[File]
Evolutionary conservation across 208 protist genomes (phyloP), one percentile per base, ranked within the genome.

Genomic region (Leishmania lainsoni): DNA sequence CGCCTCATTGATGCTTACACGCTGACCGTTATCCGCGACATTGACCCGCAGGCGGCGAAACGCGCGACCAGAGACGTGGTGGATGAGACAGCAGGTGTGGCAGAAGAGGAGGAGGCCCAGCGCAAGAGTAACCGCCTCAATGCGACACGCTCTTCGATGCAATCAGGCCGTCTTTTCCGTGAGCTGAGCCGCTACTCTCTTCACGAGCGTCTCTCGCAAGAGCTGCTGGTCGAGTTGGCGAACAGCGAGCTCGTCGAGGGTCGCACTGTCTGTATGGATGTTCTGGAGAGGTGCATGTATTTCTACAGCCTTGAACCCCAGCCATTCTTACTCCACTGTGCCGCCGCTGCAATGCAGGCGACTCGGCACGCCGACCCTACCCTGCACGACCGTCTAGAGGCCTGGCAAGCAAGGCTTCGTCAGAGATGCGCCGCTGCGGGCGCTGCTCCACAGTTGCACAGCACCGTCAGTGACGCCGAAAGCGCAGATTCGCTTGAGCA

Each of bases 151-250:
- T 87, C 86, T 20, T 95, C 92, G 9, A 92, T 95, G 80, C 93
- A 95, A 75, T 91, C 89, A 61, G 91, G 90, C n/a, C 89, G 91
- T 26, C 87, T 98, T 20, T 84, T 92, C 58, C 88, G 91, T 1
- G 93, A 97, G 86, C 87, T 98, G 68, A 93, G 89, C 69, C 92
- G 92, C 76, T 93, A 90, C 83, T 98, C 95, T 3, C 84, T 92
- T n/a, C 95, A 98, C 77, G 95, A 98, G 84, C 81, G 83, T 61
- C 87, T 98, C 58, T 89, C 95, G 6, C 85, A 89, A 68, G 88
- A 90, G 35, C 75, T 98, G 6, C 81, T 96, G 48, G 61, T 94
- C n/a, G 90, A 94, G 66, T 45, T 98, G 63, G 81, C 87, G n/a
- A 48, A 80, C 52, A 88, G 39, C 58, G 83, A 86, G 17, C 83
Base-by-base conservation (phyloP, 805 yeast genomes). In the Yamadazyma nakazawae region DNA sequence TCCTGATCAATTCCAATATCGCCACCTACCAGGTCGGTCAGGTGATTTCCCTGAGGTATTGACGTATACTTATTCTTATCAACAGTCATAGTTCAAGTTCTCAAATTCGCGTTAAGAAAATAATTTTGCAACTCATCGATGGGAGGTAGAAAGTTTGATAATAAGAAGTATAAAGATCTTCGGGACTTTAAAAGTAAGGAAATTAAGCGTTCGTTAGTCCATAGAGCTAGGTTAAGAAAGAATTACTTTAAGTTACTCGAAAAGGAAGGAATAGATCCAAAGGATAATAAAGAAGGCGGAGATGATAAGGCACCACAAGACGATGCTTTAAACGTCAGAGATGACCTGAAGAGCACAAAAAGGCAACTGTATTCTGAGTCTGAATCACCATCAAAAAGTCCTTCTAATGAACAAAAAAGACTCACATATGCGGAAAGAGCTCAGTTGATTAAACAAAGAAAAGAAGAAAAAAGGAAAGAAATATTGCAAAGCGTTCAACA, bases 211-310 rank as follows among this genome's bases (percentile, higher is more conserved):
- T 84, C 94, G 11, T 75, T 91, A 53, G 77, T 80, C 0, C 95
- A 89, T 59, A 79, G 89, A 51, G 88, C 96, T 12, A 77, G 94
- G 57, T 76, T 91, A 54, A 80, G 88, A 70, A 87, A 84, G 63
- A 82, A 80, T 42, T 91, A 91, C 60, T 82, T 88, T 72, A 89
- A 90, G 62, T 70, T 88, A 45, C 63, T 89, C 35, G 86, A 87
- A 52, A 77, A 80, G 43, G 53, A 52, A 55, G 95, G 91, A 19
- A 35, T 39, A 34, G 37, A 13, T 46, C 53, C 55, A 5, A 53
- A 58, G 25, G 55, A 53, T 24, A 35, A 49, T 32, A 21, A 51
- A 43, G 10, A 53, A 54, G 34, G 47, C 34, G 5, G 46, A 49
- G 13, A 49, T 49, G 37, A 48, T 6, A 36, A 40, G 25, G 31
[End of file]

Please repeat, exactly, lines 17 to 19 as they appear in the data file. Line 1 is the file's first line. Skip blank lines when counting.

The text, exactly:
- G 57, T 76, T 91, A 54, A 80, G 88, A 70, A 87, A 84, G 63
- A 82, A 80, T 42, T 91, A 91, C 60, T 82, T 88, T 72, A 89
- A 90, G 62, T 70, T 88, A 45, C 63, T 89, C 35, G 86, A 87